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Natural Skincare Breakthroughs

When Mother Nature meets advanced technology, the results are exciting new products in the never-ending quest for smooth, glowing, young skin.

January 16th, 2013

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Natural Skincare Breakthroughs

Forget goopy creams laced with mega moisturizers and a few medicinal botanicals.

Reaching for skincare formulated with natural ingredients doesn’t mean you have to sacrifice major beauty benefits such as collagen boosting, skin brightening and cellular repair. The latest natural skincare launches take ingredients plucked right from Mother Nature and couple them with Sci-Fi-worthy technology, giving synthetics a run for their money.

These nature-inspired beauty breakthroughs are steeped in hardcore skincare science and have cutting edge formulas. 

Cosmetics 27 by M.E. SkinLab Plasma 27 Bio Lifting Cell Restoring Mask, $105 for four

Created in 2009 by pharmacist Michèle Evrard (which is where the initials in the company name come from), every product in Cosmetics 27 (including the new pre-formed cloth masks) use 95 percent naturally purified extracts of centella asiatica (aka gotu kola), an herbaceous plant indigenous to India, China, Indonesia and Madagascar where it is a go-to in natural skincare to soothe psoriasis and easily irritated skin. Evrard discovered centella asiatica when using a balm laced with it to treat a scar on her knee post-surgery (which she says disappeared into a teeny tiny line because of it) but realized that although widely used in the natural skincare arena, the key extracts of the plant aren’t always the focus—nor is the delivery system necessarily stellar.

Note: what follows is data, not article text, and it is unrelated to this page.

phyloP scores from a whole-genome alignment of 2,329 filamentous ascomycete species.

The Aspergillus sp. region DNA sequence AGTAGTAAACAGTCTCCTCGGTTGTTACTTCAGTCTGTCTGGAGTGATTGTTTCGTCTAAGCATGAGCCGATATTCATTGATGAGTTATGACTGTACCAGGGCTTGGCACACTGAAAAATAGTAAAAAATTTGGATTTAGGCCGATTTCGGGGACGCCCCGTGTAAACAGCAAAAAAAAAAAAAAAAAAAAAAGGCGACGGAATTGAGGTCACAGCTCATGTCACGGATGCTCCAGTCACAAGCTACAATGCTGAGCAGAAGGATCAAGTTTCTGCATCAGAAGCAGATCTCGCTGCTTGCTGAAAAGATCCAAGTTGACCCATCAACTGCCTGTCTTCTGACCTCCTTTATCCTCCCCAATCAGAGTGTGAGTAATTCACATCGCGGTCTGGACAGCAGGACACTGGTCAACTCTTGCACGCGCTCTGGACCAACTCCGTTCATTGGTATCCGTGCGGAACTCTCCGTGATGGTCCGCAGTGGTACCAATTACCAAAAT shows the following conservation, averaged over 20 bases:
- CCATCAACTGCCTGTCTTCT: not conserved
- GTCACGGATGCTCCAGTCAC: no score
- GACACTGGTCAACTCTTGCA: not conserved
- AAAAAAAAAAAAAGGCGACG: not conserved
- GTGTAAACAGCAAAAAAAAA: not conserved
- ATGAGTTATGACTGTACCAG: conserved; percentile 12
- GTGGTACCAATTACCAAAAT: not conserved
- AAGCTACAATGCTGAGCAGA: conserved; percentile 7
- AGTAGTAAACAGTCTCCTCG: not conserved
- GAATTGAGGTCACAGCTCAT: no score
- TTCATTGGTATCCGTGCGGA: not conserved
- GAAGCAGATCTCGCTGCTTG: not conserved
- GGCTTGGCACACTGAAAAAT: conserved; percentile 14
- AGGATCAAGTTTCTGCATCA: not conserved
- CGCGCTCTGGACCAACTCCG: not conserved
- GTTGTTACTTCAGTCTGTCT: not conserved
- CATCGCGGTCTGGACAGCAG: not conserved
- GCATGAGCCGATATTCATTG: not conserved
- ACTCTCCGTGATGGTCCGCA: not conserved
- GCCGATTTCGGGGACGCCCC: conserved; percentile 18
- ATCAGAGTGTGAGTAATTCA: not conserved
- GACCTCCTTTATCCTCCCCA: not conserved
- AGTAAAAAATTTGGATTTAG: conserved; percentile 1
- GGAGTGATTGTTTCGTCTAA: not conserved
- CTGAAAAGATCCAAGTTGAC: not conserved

MORE: Are Your "Natural" Products Really Natural?

Cosmetics 27 uses a plant-based liposome technology they call phytosomes, which enhance the prettifying power of this natural ingredient by getting it into skin. “Centella asiatica extracts are known and have been studied for their properties on skin regeneration,” she says. “The particular ones we use, such as asiaticoside and madecassoside, have proven activity on the production of collagen—and we did specific ex vivo testing that showed the synthesis of collagen as well as glycoaminoglycans, both of which are key in the skin structure.”  

Perricone MD Cosmeceuticals Blue Plasma, $95

This non-acid peel uses sustainably sourced (and 100 percent biodegradable) salmon egg enzymes (aka roe) to gently exfoliate skin. “The salmon eggs hatch in a secluded lake famed for the quality of its water—and the animals aren’t harmed in any way. The production process is eco-friendly, utilizing low energy consumption and has no environmental impact,” says Nicholas Perricone, MD, a dermatologist and founder of Perricone MD skincare.

Why not just reach for a classic, lab-concocted glycolic serum for exfoliating and call it a day? “Unlike alpha hydroxy and glycolic acids, which can cause redness or inflammation, these natural enzymes have no down time—and don’t create any photosensitivity and are gentle enough for every skin type,” he says. “The hydrolyzed roe gently exfoliate dead skin cells by detaching the dead cells in the stratum corneum; however leaving the healthy skin cells untouched.”